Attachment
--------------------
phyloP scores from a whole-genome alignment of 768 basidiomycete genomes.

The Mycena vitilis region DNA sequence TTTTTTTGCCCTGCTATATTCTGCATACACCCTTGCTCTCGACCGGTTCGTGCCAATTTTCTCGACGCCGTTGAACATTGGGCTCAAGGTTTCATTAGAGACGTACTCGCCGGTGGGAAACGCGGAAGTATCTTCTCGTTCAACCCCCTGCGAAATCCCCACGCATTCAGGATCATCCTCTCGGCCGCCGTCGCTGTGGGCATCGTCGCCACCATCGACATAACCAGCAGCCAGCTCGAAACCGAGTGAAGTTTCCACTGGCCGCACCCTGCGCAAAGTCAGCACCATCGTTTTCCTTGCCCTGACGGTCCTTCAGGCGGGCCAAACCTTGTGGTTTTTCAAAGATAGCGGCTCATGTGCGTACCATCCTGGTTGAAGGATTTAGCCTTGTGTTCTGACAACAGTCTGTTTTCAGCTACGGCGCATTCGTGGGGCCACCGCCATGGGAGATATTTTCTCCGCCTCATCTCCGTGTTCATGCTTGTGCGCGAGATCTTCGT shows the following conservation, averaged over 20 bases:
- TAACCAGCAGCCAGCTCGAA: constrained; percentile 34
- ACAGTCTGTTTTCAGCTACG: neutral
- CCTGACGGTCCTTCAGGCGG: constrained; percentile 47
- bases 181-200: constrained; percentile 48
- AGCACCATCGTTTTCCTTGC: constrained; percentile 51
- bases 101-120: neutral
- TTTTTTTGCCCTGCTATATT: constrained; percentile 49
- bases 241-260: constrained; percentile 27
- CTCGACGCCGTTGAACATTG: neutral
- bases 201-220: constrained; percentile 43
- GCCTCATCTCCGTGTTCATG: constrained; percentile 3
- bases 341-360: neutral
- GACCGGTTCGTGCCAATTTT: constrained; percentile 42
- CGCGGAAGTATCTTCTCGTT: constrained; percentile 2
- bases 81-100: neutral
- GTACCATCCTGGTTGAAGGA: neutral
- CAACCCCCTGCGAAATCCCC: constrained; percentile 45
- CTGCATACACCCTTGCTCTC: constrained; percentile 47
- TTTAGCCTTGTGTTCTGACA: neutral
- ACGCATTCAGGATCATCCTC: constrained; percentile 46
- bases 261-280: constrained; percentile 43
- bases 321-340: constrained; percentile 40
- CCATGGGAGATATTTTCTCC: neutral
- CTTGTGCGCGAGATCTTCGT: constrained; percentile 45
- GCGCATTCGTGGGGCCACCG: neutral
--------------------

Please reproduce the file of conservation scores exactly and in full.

phyloP scores from a whole-genome alignment of 768 basidiomycete genomes.

The Mycena vitilis region DNA sequence TTTTTTTGCCCTGCTATATTCTGCATACACCCTTGCTCTCGACCGGTTCGTGCCAATTTTCTCGACGCCGTTGAACATTGGGCTCAAGGTTTCATTAGAGACGTACTCGCCGGTGGGAAACGCGGAAGTATCTTCTCGTTCAACCCCCTGCGAAATCCCCACGCATTCAGGATCATCCTCTCGGCCGCCGTCGCTGTGGGCATCGTCGCCACCATCGACATAACCAGCAGCCAGCTCGAAACCGAGTGAAGTTTCCACTGGCCGCACCCTGCGCAAAGTCAGCACCATCGTTTTCCTTGCCCTGACGGTCCTTCAGGCGGGCCAAACCTTGTGGTTTTTCAAAGATAGCGGCTCATGTGCGTACCATCCTGGTTGAAGGATTTAGCCTTGTGTTCTGACAACAGTCTGTTTTCAGCTACGGCGCATTCGTGGGGCCACCGCCATGGGAGATATTTTCTCCGCCTCATCTCCGTGTTCATGCTTGTGCGCGAGATCTTCGT shows the following conservation, averaged over 20 bases:
- TAACCAGCAGCCAGCTCGAA: constrained; percentile 34
- ACAGTCTGTTTTCAGCTACG: neutral
- CCTGACGGTCCTTCAGGCGG: constrained; percentile 47
- bases 181-200: constrained; percentile 48
- AGCACCATCGTTTTCCTTGC: constrained; percentile 51
- bases 101-120: neutral
- TTTTTTTGCCCTGCTATATT: constrained; percentile 49
- bases 241-260: constrained; percentile 27
- CTCGACGCCGTTGAACATTG: neutral
- bases 201-220: constrained; percentile 43
- GCCTCATCTCCGTGTTCATG: constrained; percentile 3
- bases 341-360: neutral
- GACCGGTTCGTGCCAATTTT: constrained; percentile 42
- CGCGGAAGTATCTTCTCGTT: constrained; percentile 2
- bases 81-100: neutral
- GTACCATCCTGGTTGAAGGA: neutral
- CAACCCCCTGCGAAATCCCC: constrained; percentile 45
- CTGCATACACCCTTGCTCTC: constrained; percentile 47
- TTTAGCCTTGTGTTCTGACA: neutral
- ACGCATTCAGGATCATCCTC: constrained; percentile 46
- bases 261-280: constrained; percentile 43
- bases 321-340: constrained; percentile 40
- CCATGGGAGATATTTTCTCC: neutral
- CTTGTGCGCGAGATCTTCGT: constrained; percentile 45
- GCGCATTCGTGGGGCCACCG: neutral